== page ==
Ma’at and Balance

The Ancient Egyptians were known for their rich religion, filled with symbolism, a deep love for their gods and the will to be united with them through ceremony.

Ma’at is the lady of the judgement hall. She  is cosmic order, and truth itself  (The Way of Egyptian Wisdom). As such she is the upholder of divine law and perfect truth.

Her symbol is the feather, often an Ostrich feather, which the heart was weighed against in the judgement hall by Anubis.

To the Egyptians she personified both physical and moral laws and as the great regulator of truth, she also regulated the path of the sun, stars, seasons and all cosmic events.

Some of her Epithets were:

“Beloved Daughter of Ra”, “She of the beautiful face”, “Controller of seasons”, “Food of the gods”, “Lady of Heaven” ,”Queen of Earth”, “Mistress of the Underworld”,”Eye of Ra” (Egyptian Revenge Spells).

As the Cosmic law, Ma’at is balance.

Balance is important to me it is what I strive for. But what is balance? To me balance is the balance of the elements, the balance that comes out of the chaos of the primordial waters of Nun and living a life of perfect love and perfect trust in as far as I can.

A balance within the self, is one of the most important things in my system, and it is not always an easy pursuit. To me the universe is a balance between Chaos and order, and as such chaos is constantly threatening the carefully constructed walls of our lives, and as such balance is a pursuit of many lifetimes.

Ma’at herself was seen as an aspect of the creator. Ma’at created order out of chaos, and in our own lives we act as priests and priestesses of Ma’at striving to create order out of chaos.

According to the Anubis oracle Ma’at is beyond right and wrong. This makes sense to me as truth is beyond right and wrong, and sits somewhere rather abstractly often out of our own reach. It also suggests that morality is something that fluid and ever-changing.

Thoth is the husband of Ma’at and reads the judgement in the judgement hall. He is considered to be the material principle of Ma’at.  The judgement hall to me is how we judge the balance in our lives, out of balance, chaos ensues and we might spiral completely out of control unable to create magic. I believe that magic comes out of the balance of all of the elements.

There are many ways of bringing Ma’at into our lives. One of these ways is to work with the elements, all of them, not just the ones that some people think embody who they are. It is about working closely with nature and working with gods, honouring them and communing with them, through nature and ritual, something that the Egyptian’s practiced continuously.

Ma’at was also known as “The food of the gods” and was considered the nourishment of the gods, “Maat was offered to the main gods in their temple rituals, along with the offerings of food, drink and incense” p150 (Egyptian Paganism). Thus when offering food to Ma’at, during the reversion of the offerings, when we, as priests and priestesses partake of the offering, we are eating that which was blessed by Ma’at and thus bringing her into our lives.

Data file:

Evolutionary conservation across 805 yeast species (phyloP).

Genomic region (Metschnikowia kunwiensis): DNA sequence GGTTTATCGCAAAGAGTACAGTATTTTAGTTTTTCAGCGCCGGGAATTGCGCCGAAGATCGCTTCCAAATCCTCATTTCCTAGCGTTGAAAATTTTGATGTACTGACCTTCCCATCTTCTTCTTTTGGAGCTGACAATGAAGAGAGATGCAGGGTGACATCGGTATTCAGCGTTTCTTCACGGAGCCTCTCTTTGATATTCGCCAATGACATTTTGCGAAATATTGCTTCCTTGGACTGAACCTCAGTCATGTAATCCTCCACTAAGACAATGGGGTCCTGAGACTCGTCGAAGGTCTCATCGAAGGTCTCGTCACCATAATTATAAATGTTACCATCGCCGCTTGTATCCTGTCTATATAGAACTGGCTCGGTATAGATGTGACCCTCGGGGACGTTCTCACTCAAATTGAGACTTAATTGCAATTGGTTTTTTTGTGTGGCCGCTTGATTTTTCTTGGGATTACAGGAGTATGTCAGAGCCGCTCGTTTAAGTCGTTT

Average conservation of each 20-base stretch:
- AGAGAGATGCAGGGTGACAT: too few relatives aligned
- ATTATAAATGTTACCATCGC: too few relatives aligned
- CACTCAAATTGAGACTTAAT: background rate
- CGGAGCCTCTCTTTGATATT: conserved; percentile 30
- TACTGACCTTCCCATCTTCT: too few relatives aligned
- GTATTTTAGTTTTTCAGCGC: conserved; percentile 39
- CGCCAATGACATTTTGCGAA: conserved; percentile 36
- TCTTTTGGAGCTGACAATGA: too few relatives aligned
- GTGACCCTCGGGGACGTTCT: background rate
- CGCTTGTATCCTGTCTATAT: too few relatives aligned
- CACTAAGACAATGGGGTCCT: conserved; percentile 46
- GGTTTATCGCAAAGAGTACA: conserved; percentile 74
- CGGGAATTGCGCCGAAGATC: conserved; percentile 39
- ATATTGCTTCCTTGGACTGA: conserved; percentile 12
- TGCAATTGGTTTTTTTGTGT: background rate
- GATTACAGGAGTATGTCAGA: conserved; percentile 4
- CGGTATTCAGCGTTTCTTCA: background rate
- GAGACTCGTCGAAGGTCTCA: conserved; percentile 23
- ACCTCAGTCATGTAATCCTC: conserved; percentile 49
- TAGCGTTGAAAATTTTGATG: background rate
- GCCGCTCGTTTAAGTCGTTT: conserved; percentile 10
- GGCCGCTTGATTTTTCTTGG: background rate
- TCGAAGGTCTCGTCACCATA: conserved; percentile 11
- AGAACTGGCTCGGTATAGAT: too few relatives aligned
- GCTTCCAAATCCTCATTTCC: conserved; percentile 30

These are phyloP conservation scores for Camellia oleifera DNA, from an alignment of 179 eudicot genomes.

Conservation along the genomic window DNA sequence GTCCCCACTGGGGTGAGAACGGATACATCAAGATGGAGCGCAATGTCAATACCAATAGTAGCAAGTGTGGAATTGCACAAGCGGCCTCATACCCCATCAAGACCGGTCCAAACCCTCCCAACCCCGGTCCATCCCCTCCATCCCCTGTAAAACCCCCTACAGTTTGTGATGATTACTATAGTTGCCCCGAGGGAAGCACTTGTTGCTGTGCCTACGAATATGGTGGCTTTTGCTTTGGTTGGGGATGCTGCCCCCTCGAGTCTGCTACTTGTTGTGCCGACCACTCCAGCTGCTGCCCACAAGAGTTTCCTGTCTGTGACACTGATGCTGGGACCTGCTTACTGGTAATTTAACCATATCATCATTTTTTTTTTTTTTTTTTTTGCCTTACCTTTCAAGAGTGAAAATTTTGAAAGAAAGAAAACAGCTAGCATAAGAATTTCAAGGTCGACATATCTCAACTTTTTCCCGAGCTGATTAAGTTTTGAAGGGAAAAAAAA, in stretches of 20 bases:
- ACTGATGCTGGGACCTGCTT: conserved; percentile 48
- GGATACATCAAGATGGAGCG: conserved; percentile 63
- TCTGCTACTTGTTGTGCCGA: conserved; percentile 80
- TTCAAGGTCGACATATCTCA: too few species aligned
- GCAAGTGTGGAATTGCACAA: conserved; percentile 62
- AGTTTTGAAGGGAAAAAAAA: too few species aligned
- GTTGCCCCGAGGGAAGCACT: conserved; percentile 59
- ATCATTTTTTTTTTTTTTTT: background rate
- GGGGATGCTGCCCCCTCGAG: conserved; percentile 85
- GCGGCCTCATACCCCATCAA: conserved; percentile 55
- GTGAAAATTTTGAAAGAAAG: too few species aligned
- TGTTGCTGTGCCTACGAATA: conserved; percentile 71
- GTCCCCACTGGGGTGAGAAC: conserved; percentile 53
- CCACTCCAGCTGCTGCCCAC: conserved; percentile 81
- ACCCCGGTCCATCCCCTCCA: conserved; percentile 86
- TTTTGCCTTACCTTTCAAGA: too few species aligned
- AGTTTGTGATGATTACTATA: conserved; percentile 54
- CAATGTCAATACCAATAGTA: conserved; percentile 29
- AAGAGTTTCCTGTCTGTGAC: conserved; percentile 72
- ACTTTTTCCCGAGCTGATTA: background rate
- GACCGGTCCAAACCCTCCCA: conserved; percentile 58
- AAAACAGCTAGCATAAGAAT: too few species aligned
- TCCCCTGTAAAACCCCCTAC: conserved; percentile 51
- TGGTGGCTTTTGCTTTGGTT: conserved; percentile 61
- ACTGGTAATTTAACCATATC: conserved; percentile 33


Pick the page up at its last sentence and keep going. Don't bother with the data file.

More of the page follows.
To work with Ma’at as a goddess, offerings include, emerald, amethyst, platinum, orris, frankincense, papyrus, aloe, beer, wine and feathers.

Good workings that Ma’at can help with, are beginnings, endings, power, protection, purification, transitions, astrology, divinatory arts, fair judgement in legal cases and attaining justice.

Invocation from Egyptian Paganism p 143-

Hymn to Maat in the temple of Amun at el-hibis, translation by John L Foster

Praise to you, Maat, daughter of Ra,

consort of god, whom Ptah loves,

The one who adorns the breast of Thoth, who

fashioned her own nature,

foremost of the souls of Heliopolis;

Who pacified the two falcon gods through  her good will,

filled the per-wer shrine with life and dominion;

Skilled one who brought forth the gods herself

and brought low the heads of enemies;

Who herself provides for the house of the All-Lord,

brings daily offerings for those who are on duty.

Magnificent her throne before the judges-

and she consumes the enemies of Atum

 

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Photo on Unpslash

References

The Sacred Magic of Ancient Egypt- Rosemary Clark

Egyptian Paganism- Jocelyn Almond and Keith Seddon

Egyptian Revenge Spells- Claudia R Dillaire

The Anubis Oracle- Nicki Scully and Linda Starr Wolf

Shamanic Mysteries of Ancient Egyptt- Nicki Scully and Linda Starr Wolf

The Way of Egyptian Wisdom- Naomi Ozaniec

Recommended Links

Disclaimer: This is my take on Ma’at and balance,  but is based on knowledge that I’ve gained from books. I’m not a Kemetic Recontructionist, so my view is probably a bit different.

All blog content is Copyright © 2012 of Nightshade thepurplebroom.wordpress.com unless otherwise stated

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4 thoughts on “Ma’at and Balance

  1. Thanks for the description of Ma’at and the reflections concerning balance. The artworks of souls standing in the judgement hall watching their hearts being weighed are among my favorite works from Ancient Egypt (the scroll of Hunefer is a famous example),

  2. Pingback: Shavout/Pentecost and Sephirot/Sefirot 2011 | Moshebarabraham2013's Blog

  3. Pingback: Full Harvest Moon of the Autumn Equinox | 13 Moon Mysteries of the Goddess

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